Obstacles and Opportunities in Treatment
Treating OCD as a co-existing disorder presents a lot of challenges, but it also offers invaluable life-changing opportunities. Entering a treatment program can be frightening because it exhibits unknown factors that characterize what some may consider an uncontrollable environment. Also, intrusive thoughts and time-consuming rituals can make it challenging to concentrate on individual therapy sessions or peer group meetings.
Fortunately, specialized treatment programs that address mental health issues concurrently are able to accommodate the needs of sufferers and their symptoms, making it easier for these individuals to complete rehabilitation requirements. Medication such as antidepressants and behavioral modification therapies are the most common tools used to treat anxiety disorders such as OCD.
Cognitive-behavioral therapy (CBT) is a psychotherapeutic approach that focuses on teaching the client how to identify and alter unhealthy behaviors. In the case of OCD, therapists may encourage the client to expose him or herself to the object or situation that induces fear without conducting any anxiety-relieving rituals. The ultimate objective is to reduce and eventually eliminate the irrational fear and anxiety associated with specific objects or circumstances.
Identifying the Warning Signs
Secrecy is often critical to those who suffer from OCD and for this reason, getting treatment for the disorder may be more difficult. People with OCD are masters at keeping their disorder concealed, and therefore, loved ones may be unable to identify the problem and assist in the process of getting help. Often, by the time the person suffering does seek out professional treatment, the illness is quite advanced, and the feelings and habits associated with it have become deeply ingrained.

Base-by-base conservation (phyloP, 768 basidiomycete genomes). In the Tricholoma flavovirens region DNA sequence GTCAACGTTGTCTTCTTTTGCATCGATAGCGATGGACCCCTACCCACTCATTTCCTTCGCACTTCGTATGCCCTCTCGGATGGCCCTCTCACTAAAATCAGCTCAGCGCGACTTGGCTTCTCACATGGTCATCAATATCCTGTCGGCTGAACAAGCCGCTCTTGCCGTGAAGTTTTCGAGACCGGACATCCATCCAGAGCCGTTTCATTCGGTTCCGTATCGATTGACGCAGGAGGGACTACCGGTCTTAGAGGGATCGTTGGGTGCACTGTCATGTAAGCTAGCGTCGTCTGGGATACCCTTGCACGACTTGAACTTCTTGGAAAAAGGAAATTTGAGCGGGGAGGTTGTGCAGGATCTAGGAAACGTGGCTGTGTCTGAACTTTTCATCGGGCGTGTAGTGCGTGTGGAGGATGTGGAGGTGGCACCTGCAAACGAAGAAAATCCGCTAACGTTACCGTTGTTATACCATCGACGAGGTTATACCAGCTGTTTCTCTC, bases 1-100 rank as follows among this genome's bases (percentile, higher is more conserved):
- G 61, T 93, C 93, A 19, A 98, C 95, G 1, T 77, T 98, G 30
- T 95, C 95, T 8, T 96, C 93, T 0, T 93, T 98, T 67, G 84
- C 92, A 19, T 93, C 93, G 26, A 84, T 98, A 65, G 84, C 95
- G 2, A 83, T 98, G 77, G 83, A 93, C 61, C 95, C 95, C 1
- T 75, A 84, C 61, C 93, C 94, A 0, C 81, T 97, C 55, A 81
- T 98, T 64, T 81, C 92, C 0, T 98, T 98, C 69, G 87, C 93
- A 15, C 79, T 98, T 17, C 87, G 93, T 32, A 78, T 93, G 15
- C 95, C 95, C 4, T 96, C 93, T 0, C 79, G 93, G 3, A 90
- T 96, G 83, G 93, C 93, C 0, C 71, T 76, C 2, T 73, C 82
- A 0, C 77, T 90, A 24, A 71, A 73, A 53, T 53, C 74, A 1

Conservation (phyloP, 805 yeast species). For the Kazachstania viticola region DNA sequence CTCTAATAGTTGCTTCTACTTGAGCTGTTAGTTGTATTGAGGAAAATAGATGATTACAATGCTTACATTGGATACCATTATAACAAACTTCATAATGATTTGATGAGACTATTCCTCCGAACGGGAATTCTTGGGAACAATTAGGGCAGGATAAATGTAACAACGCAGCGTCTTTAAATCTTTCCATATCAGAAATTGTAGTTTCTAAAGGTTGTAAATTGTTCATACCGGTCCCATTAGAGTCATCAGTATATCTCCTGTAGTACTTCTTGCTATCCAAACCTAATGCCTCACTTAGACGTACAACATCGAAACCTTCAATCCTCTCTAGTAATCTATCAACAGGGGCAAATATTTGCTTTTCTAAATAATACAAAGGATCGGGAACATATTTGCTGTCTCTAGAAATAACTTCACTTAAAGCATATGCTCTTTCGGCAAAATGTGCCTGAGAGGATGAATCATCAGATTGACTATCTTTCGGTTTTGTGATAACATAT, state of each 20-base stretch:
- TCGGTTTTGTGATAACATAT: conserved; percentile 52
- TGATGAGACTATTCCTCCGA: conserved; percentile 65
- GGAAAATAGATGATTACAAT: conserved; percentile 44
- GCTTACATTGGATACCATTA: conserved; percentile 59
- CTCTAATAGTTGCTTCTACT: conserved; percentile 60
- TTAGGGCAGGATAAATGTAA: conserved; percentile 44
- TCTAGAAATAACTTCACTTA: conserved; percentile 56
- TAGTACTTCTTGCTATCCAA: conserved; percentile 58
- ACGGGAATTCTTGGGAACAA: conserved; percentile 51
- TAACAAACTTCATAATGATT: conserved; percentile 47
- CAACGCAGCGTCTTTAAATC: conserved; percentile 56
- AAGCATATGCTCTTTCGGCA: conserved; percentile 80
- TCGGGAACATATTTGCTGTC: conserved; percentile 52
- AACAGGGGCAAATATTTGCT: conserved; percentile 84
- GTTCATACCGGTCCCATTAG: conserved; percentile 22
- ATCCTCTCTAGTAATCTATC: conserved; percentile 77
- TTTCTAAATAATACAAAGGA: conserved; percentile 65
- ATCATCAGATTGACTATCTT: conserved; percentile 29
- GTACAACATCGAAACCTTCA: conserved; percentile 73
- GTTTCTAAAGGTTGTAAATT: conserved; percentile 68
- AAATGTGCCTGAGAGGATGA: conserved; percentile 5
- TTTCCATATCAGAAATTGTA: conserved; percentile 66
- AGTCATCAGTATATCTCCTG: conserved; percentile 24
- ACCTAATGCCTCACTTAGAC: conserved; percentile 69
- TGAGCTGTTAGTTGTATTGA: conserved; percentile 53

When a person with OCD begins to abuse drugs or alcohol, they tend to keep their substance abuse as secret as possible, as well. Therefore, by the time loved ones realize the extent of either of these problems, both disorders may be in a very advanced state.
The following are warning signs that may indicate a person is engaging in substance abuse:
- A loss of interest in activities and hobbies that were once considered enjoyable
- Change in a social group or neglecting old friendships in favor of new ones which may appear to be less healthy
- Social withdrawal and spending more time alone than usual
- Responding to questions about suspected behavior in a way that is defensive and hostile
- Excessive moodiness, agitation
- Suddenly staying out late at night and sleeping in late the next day
- Stealing money or prescription medications
- Hiding alcohol or drug paraphernalia (e.g., needles, empty pill bottles, etc.) in drawers, closets, or backpacks
Treatment for Substance Abuse and OCD
When mental illness and a substance use disorder co-exist, this is referred to as a dual diagnosis. These patients must receive specialized care administered by health and addiction professionals who understand how these conditions overlap and interact with one another, and compound each other.
The longer these problems remain ignored, the more serious the situation is likely to become. Treating an addiction without addressing the psychological and emotional symptoms of OCD is rarely effective.
Midwood Addiction Treatment offers an integrated approach that includes treatment for substance abuse as well as co-existing mental health conditions such as OCD. We employ evidence-based services vital to the recovery process, including psychotherapy, counseling, and group support.
If you or someone you love is struggling with substance abuse and co-occurring mental illness, contact us as soon as possible to discuss treatment options. Discover how we help people free themselves from the grip of addiction and begin to lead happier, more fulfilling lives!